Coroner probes B.C. youth suicides

Despite the media and political focus on bullying, mental illness is a much bigger source of youth suicides in B.C.

Pink shirt anti-bullying day has been a tradition for B.C. politicians for years. The latest study of teen suicides confirms that mental illness is a much larger problem than bullying.

Pink shirt anti-bullying day has been a tradition for B.C. politicians for years. The latest study of teen suicides confirms that mental illness is a much larger problem than bullying.

VICTORIA – Despite the media and political focus on bullying, an analysis of recent youth suicides in B.C. has found that bullying was a factor in only one in four cases.

The B.C. Coroners Service released the report of a death review panel Thursday, looking at 91 youth suicides between 2008 and 2012. It recommends better coordination between schools, hospitals and mental health services to identify teens at risk of suicide, and follow-up after suicides to determine drug use, sexual orientation and other possible risk factors.

More than 60 per cent of young people studied had previous or current contact with the mental health system, the largest common factor. But 27 per cent of the cases were teens who took their lives without any previous warning signs identified by family, school or people in the community.

Almost half of the teens in the study were 17 and 18, and two out of three successful suicides were boys. Of the 91 cases, 18 were aboriginal, a rate about twice as high as the general population.

Michael Egilson, who chaired the B.C. Coroners Service Child Death Review Panel, said the next step is to meet with young people to get their input into how best to reach vulnerable teens before they harm themselves.

NDP children and family development critic Carole James said more awareness and study of the problem is helpful, but the recommendations have been made in other studies by coroners and Mary Ellen Turpel-Lafond, B.C.’s independent children’s advocate.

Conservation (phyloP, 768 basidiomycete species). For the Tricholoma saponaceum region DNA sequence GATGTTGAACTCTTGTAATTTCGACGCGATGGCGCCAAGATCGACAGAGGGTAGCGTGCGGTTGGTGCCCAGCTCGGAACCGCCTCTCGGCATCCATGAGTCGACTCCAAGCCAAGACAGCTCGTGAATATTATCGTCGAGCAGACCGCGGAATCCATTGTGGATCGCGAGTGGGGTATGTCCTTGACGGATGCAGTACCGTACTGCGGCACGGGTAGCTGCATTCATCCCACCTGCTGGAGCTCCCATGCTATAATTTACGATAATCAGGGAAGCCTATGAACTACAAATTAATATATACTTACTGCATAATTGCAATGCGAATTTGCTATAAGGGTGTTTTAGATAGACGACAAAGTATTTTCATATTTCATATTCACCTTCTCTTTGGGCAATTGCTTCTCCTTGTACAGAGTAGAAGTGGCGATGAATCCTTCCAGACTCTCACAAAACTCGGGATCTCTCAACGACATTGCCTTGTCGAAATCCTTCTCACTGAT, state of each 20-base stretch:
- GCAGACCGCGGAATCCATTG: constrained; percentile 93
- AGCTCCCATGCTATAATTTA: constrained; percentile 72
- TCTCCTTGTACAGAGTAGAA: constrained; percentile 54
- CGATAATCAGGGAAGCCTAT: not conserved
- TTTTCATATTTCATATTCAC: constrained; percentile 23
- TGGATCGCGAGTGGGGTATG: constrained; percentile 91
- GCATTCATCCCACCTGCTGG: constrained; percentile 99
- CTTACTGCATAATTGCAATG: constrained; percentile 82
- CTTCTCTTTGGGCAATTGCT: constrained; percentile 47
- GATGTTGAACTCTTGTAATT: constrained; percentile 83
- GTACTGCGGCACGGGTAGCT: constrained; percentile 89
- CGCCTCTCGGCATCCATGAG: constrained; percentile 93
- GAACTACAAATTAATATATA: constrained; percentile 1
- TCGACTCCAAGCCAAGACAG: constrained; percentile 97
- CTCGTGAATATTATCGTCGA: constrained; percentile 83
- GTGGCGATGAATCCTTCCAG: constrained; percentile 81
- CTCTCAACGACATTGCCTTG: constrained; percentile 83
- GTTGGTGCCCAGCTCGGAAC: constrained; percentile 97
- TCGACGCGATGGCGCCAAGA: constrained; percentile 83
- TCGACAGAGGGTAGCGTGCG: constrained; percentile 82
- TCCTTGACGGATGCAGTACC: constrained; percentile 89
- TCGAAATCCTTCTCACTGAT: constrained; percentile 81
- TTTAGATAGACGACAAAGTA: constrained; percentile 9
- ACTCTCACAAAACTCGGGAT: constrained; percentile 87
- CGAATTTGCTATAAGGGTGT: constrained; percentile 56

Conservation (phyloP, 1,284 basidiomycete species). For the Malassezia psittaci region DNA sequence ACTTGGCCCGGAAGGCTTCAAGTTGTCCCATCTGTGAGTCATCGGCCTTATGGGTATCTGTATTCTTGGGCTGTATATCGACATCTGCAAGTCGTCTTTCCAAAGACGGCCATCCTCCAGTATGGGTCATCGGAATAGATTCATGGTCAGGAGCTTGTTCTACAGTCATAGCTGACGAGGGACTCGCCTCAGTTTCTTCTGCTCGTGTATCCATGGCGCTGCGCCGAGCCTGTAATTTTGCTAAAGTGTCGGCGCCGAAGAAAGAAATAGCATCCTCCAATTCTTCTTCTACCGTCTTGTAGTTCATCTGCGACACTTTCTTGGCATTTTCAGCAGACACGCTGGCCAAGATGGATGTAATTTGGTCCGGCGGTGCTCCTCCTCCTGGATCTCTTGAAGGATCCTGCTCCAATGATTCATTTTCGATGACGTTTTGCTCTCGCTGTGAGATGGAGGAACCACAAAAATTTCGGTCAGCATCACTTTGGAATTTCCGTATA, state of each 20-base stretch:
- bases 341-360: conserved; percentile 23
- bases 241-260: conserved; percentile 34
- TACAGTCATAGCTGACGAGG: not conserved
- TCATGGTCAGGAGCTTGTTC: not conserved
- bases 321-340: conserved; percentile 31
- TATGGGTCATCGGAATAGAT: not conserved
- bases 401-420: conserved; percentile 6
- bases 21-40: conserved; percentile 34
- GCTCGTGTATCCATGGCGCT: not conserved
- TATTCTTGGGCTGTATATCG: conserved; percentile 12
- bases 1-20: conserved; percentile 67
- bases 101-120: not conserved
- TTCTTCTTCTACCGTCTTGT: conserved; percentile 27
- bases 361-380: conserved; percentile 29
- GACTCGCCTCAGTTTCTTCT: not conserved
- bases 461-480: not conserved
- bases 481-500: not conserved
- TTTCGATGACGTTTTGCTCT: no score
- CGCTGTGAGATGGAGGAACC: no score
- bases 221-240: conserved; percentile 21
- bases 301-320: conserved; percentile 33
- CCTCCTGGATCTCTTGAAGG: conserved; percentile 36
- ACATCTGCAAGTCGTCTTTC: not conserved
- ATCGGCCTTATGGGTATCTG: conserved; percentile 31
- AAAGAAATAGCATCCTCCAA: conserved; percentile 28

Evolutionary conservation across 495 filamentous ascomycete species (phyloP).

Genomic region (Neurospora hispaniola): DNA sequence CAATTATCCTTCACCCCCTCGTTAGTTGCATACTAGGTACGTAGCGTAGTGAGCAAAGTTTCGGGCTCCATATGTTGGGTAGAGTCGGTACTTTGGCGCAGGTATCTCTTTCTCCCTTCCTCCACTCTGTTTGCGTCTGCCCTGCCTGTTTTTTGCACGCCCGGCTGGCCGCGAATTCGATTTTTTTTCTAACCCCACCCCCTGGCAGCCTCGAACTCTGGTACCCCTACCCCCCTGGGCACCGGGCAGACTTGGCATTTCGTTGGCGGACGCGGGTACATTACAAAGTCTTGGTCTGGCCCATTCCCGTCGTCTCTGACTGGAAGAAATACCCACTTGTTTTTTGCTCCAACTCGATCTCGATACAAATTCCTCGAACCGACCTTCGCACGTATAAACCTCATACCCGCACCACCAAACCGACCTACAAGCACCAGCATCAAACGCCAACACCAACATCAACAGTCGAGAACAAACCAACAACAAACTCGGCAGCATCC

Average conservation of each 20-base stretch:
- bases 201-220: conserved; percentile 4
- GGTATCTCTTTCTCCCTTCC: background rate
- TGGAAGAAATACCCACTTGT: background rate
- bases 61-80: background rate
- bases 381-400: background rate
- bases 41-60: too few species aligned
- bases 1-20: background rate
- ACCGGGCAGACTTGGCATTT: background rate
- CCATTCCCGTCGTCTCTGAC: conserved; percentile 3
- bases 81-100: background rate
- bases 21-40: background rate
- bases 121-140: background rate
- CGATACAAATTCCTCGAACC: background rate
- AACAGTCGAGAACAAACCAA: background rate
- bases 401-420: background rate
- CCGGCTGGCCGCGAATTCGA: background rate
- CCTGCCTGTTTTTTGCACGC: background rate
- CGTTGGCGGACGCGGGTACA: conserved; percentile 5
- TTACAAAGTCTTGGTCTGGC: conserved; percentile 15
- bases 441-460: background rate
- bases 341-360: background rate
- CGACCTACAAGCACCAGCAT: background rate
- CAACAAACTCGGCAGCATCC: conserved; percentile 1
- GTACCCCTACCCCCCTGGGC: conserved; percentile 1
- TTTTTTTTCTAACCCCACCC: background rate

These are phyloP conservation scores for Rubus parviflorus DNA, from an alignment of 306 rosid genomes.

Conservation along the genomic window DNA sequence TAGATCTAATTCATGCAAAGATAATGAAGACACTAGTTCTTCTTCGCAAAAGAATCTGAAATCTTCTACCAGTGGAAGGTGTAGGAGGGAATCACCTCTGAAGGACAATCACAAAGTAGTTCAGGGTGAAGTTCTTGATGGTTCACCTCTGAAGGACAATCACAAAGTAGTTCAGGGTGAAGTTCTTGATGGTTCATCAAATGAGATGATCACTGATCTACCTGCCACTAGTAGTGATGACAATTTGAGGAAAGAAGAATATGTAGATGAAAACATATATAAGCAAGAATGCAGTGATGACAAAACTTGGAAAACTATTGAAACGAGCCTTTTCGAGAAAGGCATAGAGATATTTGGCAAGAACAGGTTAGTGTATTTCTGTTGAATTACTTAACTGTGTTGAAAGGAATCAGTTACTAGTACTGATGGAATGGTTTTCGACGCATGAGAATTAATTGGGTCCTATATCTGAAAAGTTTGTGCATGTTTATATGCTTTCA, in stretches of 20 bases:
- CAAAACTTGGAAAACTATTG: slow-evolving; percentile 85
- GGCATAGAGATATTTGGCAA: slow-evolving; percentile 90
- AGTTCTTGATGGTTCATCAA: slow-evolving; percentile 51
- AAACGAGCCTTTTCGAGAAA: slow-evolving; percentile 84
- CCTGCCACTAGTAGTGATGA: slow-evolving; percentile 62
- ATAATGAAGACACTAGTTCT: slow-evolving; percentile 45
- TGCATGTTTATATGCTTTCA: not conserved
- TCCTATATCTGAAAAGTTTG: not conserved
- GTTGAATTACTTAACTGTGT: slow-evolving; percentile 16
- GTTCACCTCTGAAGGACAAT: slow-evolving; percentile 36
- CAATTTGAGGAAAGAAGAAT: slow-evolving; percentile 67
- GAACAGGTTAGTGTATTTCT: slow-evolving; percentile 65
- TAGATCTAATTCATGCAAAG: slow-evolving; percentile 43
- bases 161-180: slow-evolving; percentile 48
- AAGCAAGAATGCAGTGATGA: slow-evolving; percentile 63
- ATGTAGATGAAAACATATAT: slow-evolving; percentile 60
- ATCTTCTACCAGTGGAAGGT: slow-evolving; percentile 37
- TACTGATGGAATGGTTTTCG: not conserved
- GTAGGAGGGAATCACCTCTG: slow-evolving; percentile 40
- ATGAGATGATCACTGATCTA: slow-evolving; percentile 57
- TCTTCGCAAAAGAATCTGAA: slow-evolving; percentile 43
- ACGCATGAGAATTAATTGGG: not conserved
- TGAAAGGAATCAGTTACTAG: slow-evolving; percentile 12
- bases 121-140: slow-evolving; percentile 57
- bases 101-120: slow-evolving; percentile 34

James said parents often describe a “revolving door” where teens with mental illness go to emergency, get medication and are told to return to the hospital or call police if they have another crisis.

Meanwhile they go on a waiting list for counselling or residential treatment, which can take several months.

James said when she questioned Minister of Children and Family Development Stephanie Cadieux in budget debates this summer, she was told there are no more resources in the current budget to expand youth mental health services.

 

Just Posted

The end of an Echo
The end of an Echo

Invermere Valley Echo shuts down operations in Columbia Valley

Creating a new narrative for Canal Flats

Economic development consultant hired, lists vision for next 90 days

Princeton wildfire phots courtesy of Debbie Lyon.
UPDATE: Crews battle as wildfires rage in B.C. Interior

Crews brace for another day on B.C. firelines as no let up is likely

VIDEO: B.C. wildfires by the numbers
VIDEO: B.C. wildfires by the numbers

Wildfires continue to engulf regions of B.C.’s forests and communities.

Aerial view south of Williams Lake Friday afternoon shows dry lightning storm passing over, leaving fire starts behind. Lightning sparked more than 100 new fires Friday. (Black Press)
VIDEO: More than 180 wildfires burning across B.C.

Firefighters from other provinces called in to assist

DTSS Grad March 2017
DTSS Grad March 2017

DTSS Grad March 2017

59 cats seized in Chase
59 cats seized in Chase

59 neglected and injured cats were seized from a property in Chase

(Flickr/Andreas Eldh)
Soundgarden singer Chris Cornell dead at age 52

The singer/songwriter passed away early Thursday morning in Detroit

Paying tribute to a primeval passage
Paying tribute to a primeval passage

Uninterrupted celebrates the Adams River sockeye run in an extraordinary way.

UPDATE: Pemberton Music Festival cancelled, no automatic refunds
UPDATE: Pemberton Music Festival cancelled, no automatic refunds

In the past, the music festival located in Pemberton drew large crowds last year of 180,000 fans

Photo by: WeissPaarz.com
Medical wait times cost B.C. patients $2,300 each

New Fraser Institute report places B.C. at second worst in costs associated with long wait times

UPDATE: 22 killed at Ariana Grande concert
UPDATE: 22 killed at Ariana Grande concert

Witnesses reported hearing two loud bangs coming from near the arena’s bars at about 10:35 p.m.

A university study finds that about nine per cent of Canada’s Grade 11 and 12 students – roughly 66,000 teens – have driven within an hour of drinking and 9.4 per cent drove after using marijuana.                                 Photo: Now-
Leader file
One in three Canadian high school students have rode with drinking drivers, study reveals

Nearly one in five rode with a driver who’d been smoking pot

Top court to hear federal government’s appeal on residential school records
Top court to hear federal government’s appeal on residential school records

A lower court judge ruled to destroy the stories after 15 years unless consent is given to preserve

Most Read